Idaho Workers on Government Assistance Among Lowest in the U.S.

The depth of the recession and a slow early recovery nearly doubled the percentage of Idaho workers who had jobs and were still receiving government assistance through Medicaid and other programs for the low income and disabled.

In jumping from 2 percent in 2008, or about 14,400 of the 727,000 employed, to 3.6 percent in 2012, or about 25,700 of 711,000 employed, Idaho still had one of the nation’s lowest percentages of workers on welfare, even with the state’s comparatively low wages. According to the Census Bureau’s American Community Survey, Idaho ranked 40th among the states and the District of Columbia in 2012, up from 49th in 2008. Only Nevada at 1.4 percent and Virginia at 1.8 percent had lower percentages of workers on welfare in 2008.

Nationally, the percentage of workers receiving assistance rose from 3.9 percent in 2008 to 5.4 percent in 2014.

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Labor Department Staff Recognized with Outstanding Service Award

Five Idaho Department of Labor employees were recently recognized with Outstanding Service Awards.

Nominated by fellow staff members, these exceptional employees were chosen based on the extra care they put into their work and their drive to improve the communities where they live and work.

“It is obvious to me our employees care deeply about their work, the people they work with and their communities, well beyond any normal requirements or expectations,” said Director Ken Edmunds.

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FAQ Friday – What are My Unemployment Insurance Work Search Requirements?

If you are receiving unemployment benefits, you should develop a realistic plan to become re-employed.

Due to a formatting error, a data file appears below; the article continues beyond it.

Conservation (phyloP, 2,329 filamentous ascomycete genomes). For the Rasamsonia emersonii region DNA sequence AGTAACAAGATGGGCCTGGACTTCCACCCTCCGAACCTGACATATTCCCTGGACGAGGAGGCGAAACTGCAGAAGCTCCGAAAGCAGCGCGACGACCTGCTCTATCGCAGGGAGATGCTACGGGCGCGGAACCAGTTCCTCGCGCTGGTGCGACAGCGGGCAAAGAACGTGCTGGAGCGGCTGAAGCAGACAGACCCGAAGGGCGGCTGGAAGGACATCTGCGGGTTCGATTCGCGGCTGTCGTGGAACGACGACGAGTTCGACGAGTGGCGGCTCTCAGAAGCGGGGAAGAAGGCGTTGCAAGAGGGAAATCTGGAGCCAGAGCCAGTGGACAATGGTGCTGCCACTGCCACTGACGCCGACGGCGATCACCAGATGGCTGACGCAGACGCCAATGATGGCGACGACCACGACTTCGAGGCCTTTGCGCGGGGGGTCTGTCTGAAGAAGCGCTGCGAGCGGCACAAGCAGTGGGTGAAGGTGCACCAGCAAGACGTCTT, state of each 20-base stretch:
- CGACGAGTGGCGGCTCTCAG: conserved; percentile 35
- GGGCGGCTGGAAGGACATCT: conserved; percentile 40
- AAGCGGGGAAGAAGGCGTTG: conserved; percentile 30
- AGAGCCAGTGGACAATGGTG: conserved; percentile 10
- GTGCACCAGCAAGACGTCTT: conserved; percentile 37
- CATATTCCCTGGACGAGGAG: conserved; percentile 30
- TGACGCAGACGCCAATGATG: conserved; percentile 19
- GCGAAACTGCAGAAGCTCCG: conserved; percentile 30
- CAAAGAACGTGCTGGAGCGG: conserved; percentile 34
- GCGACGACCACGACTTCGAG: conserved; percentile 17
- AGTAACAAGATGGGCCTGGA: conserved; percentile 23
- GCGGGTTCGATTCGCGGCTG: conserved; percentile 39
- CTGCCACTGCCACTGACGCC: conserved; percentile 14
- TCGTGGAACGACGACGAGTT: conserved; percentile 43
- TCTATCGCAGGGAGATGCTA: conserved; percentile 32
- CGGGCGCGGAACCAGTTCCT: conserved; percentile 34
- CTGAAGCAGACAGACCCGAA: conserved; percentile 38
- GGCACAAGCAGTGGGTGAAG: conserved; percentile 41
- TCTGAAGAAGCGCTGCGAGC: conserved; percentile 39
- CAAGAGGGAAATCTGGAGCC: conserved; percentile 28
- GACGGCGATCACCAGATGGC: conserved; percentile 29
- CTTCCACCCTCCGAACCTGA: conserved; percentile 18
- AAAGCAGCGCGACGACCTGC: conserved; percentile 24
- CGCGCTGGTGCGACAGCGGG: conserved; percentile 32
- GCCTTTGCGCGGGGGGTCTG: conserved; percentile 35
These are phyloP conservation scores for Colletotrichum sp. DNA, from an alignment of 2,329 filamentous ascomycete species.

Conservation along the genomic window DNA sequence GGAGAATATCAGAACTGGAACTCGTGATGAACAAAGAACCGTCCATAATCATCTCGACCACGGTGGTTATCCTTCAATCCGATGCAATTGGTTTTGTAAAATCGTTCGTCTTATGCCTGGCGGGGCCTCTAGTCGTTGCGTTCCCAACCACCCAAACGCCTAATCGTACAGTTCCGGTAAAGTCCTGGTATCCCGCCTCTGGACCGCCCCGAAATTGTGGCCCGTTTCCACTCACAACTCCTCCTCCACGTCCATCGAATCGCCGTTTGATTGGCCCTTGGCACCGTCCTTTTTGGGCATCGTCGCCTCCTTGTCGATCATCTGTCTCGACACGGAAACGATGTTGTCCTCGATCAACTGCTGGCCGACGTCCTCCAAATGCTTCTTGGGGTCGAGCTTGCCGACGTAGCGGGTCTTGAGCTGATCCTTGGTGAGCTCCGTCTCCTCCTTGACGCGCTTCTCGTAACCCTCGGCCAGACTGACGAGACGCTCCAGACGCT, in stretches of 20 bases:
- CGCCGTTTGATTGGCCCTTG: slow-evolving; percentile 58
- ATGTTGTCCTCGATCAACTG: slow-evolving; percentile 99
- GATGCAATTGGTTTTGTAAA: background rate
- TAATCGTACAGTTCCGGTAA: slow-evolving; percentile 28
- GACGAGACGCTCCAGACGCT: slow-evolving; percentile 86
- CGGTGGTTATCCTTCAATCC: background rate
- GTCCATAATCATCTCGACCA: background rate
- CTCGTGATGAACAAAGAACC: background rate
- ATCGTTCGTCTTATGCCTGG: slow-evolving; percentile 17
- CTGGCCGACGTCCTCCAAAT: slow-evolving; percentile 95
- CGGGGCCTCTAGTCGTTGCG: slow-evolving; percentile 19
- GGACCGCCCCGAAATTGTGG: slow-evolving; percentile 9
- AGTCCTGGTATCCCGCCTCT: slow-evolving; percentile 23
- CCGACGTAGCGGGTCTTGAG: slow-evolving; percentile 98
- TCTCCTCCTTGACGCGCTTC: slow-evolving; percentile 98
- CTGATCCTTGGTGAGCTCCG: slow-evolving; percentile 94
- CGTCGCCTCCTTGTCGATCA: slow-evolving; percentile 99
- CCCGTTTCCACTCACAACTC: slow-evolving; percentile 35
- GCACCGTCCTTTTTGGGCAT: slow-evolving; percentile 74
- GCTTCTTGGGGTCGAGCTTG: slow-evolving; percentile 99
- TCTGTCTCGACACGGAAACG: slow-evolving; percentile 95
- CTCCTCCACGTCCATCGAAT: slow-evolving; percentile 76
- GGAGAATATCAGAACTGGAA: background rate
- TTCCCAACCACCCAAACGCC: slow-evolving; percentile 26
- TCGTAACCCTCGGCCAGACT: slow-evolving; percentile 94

You are required to make a good faith effort to seek full-time work each week you claim benefits, even if you are employed part time. We require at least two employment contacts per week.

Never assume that you are not required to look for work.

How do I report my work search?

When you file your weekly report at, you will be asked to enter your work search contacts. We will ask how you applied for the position and for the companies’ contact information. You can save yourself some time by using our work search log to gather the information so you have it ready when you file your weekly continued claim report online.

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What Can I Do if I Don’t Have Job Experience?

So what is all the fuss over experience – and why do employers set it as a requirement for various positions they wish to fill?

How do I get experience – and even more importantly, how can I break into a field if I don’t have traditional experience in that field? 

Why do employers ask for experience when they hire?

If you are changing careers or coming out of school, these questions are likely on your mind. So let’s look first at what employers are really asking for when they experience.